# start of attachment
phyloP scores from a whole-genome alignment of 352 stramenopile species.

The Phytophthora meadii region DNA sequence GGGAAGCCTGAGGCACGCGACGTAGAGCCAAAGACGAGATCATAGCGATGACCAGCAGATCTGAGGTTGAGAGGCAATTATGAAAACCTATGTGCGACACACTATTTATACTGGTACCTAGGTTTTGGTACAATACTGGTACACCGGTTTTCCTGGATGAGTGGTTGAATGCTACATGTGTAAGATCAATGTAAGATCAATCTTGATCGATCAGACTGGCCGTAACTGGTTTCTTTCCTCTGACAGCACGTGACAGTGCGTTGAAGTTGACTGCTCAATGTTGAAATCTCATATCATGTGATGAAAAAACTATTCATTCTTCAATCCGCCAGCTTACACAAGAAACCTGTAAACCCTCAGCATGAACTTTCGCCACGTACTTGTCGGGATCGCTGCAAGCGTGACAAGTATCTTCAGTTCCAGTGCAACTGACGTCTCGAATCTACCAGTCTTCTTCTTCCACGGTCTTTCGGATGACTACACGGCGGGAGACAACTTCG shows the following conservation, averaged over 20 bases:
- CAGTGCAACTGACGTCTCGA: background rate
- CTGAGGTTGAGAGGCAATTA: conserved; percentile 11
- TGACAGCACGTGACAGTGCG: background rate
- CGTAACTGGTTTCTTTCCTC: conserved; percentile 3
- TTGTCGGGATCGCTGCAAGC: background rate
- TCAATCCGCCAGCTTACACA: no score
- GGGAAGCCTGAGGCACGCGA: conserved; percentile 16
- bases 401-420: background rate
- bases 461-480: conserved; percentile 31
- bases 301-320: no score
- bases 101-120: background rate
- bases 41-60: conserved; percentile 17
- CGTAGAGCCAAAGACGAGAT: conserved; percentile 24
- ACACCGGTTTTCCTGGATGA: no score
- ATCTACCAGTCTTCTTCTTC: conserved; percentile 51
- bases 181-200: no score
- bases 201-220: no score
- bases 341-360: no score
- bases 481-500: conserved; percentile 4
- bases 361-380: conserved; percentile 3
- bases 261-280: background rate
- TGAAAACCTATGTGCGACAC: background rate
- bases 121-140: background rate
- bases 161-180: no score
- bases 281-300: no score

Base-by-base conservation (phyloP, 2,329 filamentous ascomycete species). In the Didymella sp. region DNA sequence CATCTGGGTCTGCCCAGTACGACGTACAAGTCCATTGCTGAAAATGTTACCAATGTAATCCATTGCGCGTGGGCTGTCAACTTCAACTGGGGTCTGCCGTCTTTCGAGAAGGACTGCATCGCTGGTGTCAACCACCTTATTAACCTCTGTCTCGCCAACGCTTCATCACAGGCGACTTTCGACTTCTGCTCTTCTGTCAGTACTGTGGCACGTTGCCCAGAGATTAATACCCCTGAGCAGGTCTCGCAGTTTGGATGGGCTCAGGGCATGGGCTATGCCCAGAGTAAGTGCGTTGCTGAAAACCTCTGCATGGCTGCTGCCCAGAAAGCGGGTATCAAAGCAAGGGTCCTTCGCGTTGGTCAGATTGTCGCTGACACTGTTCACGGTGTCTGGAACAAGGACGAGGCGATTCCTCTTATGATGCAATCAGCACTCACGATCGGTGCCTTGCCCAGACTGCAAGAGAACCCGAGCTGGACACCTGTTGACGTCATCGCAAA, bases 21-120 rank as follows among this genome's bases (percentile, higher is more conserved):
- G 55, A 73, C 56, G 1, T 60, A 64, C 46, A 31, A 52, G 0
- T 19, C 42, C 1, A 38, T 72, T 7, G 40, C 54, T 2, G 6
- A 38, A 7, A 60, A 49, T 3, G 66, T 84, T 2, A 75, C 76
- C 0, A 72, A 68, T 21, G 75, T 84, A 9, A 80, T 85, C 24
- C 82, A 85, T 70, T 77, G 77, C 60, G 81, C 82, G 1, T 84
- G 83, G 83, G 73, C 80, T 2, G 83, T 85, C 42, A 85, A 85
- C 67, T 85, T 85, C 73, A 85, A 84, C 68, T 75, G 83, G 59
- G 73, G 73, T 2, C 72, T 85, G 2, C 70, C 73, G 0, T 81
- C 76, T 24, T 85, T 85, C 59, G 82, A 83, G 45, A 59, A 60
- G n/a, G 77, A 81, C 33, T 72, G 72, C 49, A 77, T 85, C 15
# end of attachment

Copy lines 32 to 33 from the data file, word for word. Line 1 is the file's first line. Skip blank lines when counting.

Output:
- C 0, A 72, A 68, T 21, G 75, T 84, A 9, A 80, T 85, C 24
- C 82, A 85, T 70, T 77, G 77, C 60, G 81, C 82, G 1, T 84